Large west courtyard

The smaller forburg was built by the Danes on the west side. In the first third of the 16th century, the Livonians enlarged it to its present dimensions. It was surrounded by a wide moat with a raised bridge, and at the corners of the ramparts stood three towers: north-west, south-west and south. Today, the forburg is known as the Great West Courtyard. The north-western tower was later converted into a round tower or gun turret. During the Second World War, it suffered considerable damage. In November 1987, after restoration, the rondeel was formally handed over to the museum. Today, the tower houses the Rondeel restaurant.

The south tower was built at the turn of the 15th and 16th centuries to house light firearms. The tower connected the two parts of the old courtyard wall (the south and west perimeter) and the new south wall, which extended to the west to a more spacious garden. Archaeological excavations in 1984-1987 uncovered the foundations of the tower.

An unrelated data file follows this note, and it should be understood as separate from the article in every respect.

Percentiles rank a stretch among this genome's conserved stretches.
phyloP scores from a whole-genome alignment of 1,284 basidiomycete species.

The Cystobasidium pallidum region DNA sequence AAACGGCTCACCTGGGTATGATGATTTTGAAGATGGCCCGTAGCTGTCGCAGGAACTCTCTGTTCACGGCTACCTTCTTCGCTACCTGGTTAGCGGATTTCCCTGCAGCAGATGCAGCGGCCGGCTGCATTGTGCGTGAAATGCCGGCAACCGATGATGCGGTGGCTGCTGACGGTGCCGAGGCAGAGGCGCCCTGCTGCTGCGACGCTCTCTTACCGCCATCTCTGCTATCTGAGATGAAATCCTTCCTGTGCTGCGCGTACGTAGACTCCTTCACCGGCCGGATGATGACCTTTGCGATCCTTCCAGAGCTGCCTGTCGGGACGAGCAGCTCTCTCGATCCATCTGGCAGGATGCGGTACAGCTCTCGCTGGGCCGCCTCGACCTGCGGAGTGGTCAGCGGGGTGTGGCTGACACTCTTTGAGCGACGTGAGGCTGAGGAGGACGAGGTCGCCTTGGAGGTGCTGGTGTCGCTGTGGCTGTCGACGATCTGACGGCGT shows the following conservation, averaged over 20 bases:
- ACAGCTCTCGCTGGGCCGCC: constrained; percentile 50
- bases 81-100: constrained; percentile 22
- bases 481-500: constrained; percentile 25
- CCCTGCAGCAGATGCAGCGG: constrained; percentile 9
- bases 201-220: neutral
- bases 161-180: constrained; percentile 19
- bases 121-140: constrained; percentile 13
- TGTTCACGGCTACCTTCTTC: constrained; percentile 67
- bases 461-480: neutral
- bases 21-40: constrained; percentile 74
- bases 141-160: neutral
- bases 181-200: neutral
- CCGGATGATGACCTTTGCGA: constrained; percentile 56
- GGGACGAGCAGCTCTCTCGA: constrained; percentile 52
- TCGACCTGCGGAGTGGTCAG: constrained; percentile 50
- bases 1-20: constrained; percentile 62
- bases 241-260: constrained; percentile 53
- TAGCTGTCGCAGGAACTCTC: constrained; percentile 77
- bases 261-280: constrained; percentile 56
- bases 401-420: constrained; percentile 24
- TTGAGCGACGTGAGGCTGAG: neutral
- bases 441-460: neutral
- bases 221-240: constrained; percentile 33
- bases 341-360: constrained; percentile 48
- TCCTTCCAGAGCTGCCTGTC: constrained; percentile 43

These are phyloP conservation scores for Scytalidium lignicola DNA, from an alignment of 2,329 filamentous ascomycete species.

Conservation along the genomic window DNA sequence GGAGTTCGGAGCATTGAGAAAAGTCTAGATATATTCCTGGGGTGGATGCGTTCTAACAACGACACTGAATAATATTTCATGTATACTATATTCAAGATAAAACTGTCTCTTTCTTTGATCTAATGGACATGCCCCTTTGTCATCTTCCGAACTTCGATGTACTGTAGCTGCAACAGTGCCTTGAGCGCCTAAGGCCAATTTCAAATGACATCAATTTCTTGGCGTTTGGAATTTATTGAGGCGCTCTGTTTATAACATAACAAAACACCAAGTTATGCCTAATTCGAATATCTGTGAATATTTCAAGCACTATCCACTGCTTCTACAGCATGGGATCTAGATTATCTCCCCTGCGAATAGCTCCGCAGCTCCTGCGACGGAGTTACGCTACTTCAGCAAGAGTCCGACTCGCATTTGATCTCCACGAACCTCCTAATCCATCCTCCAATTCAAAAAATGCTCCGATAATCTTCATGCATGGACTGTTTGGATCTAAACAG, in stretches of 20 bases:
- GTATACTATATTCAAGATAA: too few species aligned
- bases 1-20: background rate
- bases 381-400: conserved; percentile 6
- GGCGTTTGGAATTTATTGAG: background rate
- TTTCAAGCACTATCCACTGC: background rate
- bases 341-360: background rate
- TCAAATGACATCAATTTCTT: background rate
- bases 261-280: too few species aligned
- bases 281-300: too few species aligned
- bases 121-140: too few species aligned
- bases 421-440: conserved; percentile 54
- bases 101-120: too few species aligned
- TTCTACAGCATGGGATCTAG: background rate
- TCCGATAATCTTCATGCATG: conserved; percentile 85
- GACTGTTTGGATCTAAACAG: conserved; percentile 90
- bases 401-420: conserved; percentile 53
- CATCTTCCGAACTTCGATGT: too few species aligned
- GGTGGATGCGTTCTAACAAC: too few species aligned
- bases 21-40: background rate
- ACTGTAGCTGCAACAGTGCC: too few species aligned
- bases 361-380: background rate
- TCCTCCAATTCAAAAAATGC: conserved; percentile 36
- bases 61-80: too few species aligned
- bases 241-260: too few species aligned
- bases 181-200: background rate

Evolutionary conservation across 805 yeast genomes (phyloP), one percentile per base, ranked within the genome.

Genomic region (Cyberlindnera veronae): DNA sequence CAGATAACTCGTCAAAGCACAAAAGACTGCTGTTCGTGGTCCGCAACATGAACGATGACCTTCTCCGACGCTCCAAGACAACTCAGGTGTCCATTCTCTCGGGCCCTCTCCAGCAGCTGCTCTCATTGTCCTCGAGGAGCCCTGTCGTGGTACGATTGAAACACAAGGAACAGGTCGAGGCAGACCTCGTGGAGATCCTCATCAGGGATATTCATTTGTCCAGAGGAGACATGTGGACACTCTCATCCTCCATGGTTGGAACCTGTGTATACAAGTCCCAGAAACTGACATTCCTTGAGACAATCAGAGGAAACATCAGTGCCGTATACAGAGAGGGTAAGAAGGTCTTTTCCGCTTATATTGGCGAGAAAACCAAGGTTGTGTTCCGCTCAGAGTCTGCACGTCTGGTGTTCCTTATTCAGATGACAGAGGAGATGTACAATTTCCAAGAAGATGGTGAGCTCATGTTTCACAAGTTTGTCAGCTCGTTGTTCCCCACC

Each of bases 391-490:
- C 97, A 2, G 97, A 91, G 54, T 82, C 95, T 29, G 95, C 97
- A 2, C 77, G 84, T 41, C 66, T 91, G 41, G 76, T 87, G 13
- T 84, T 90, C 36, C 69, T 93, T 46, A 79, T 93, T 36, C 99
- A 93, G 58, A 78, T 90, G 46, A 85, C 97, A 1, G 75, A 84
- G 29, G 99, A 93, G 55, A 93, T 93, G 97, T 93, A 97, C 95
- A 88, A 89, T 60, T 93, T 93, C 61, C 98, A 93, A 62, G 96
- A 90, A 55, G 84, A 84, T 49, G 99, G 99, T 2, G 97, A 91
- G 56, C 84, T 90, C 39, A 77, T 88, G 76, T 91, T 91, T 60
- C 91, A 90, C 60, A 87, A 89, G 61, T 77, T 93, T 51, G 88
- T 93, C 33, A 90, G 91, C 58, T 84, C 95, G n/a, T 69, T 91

Next to the South Tower is a model of the 1877 Coastal Corvette with a 9-inch (229mm) gun barrel. The specific mortar was manufactured in Russia at the Perm factory in 1892. Its steel iron was attached with metal rings. The ammunition used was a 112,6 kg gunpowder barrel bomb and a 137,2 kg steel barrel bomb. The Mortiiri had a range of about 8 kilometres.

In the 1930s, the Republic of Estonia carried out fortifications along the eastern border along the Narva River. A large number of fortifications were built. In Narva, in the defence area of the Honor bastion, there was an artillery battery consisting of two 9-inch mortars. One of them was moved from the bastion to the courtyard of the fortress in the 1950s.